Dextrose Alloys with Sorbitol Propellant:
Static Tests



Goal of this experiment is to compare static thrust curves for KNO3/Sorbitol propellant with different amounts of Dextrose fuel alloys in low KN/low pressure motors.

  • Introduction
  • Method
  • Results
  • Conclusions

  • Introduction

    Previously I did propellant characterization PDT 5a and 5c (5a: melt slurry characteristics and 5c: cure rates) to help with the Sugar Shot to Space project.
    Well,... I ended up with small "Bates" grains of these alloy formulas. I was curious how these would perform in my 24mm motors. I'm not sure the data has much application to the Sugar Shot project as they will be using much higher KNs / pressures.

    The % of KN03 is maintained at 65% The amounts of sorbitol and the alloy sugar are varied with the total sugar (fuel) content maintained at 35%.
    A control grain of 65/35 KN/Sorbitol was also made.

    Designation Alloying sugar % Ratio 1: KNO3/Sorbitol/Dextrose % Ratio 2 % Ratio 3 % Ratio 4
    KNSBDX Dextrose 65/30/5 65/25/10 65/20/15 65/15/20

    Method



    Materials:
    The Potassium nitrate (KNO3) was fine powder (Stock #C170 - OX) from Firefox
    The Sorbitol was Sorbo-Gem food grade powder. This grade of sorbitol is available from PVC ONLY
    The Dextrose was anhydrous dextrose reagent grade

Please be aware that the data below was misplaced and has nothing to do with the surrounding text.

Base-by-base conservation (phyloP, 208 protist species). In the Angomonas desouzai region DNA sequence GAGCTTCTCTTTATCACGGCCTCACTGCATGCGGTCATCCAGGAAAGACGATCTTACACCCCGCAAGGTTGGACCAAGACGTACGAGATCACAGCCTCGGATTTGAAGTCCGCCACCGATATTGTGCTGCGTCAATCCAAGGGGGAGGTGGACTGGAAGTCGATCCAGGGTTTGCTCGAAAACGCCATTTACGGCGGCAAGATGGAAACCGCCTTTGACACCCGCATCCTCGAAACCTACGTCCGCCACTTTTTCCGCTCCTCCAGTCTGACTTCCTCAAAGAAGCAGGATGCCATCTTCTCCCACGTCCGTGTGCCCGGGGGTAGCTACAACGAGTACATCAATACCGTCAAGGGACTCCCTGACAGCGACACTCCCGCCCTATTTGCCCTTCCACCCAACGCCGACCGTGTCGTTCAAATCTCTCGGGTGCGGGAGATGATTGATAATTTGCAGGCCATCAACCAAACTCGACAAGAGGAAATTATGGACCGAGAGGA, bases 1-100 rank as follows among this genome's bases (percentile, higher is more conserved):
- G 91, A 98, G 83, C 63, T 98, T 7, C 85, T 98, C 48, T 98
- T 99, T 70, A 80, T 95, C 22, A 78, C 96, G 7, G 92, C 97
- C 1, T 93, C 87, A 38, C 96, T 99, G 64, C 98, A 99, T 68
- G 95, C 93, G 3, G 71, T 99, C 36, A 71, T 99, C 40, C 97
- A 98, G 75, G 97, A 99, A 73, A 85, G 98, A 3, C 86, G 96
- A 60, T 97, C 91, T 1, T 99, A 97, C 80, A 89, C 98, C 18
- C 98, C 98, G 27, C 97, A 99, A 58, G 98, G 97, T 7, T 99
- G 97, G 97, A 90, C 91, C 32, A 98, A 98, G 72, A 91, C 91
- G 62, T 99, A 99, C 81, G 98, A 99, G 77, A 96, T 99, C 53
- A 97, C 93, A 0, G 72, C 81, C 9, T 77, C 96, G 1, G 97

The melting pot is a small triple batch double boiler utilizing paraffin as the heat transfer agent.


    Process:

    The formulas were melted and poured into Bates grains. These are slightly progressive grains due to the length. (34mm length, 17mm width, 5 mm core, one end exposed, and the other end inhibited.)

    The grains are placed into motor casings, with 4.0mm nozzle, and static tested with a thrust curve generated.
    To calculate density of the control formula as well as the motor KN values the grain dimensions were plugged into SRM.xls



    The grain and chamber dimensions are input. The control grain weighed 13.2 grams so I adjusted the density ratio (actual/ideal) till the mass came to 13 grams. The density ratio for the control grain was 0.97 Nice!
    The static tests showed a small amount of erosion from 4.0mm nozzle opening to between 4.0 and 4.1 (I called it 4.05)
    This data entered can be seen in the image above with the KN of the motor throughout the burn. These motors are somewhat progressive.
    Minimum and starting KN = 59
    Average KN = 92
    Maximum KN = 116


    Results


    The following is the static curves of the five formulas:





    Conclusions

    At these lower KNs (motor pressures in the low 200 psi range) the different formulas did not show much variation. I do not see any clear trends. Any slight differences in the curves could well be just statistical variation.
    For me this is actually good news. Swapping to a different alloy formula should be easy and predictable / consistent with the plain 65/35.
    The advantage of using a dextrose alloy then would be just the faster cure time.
    Should I ever be in a situation where I have to pour my grains at the launch site I can get much more rapid curing with the dextrose alloys.
    As mentioned earlier these motors were run at low KNs / low pressures: Higher KN motors might give very different results.



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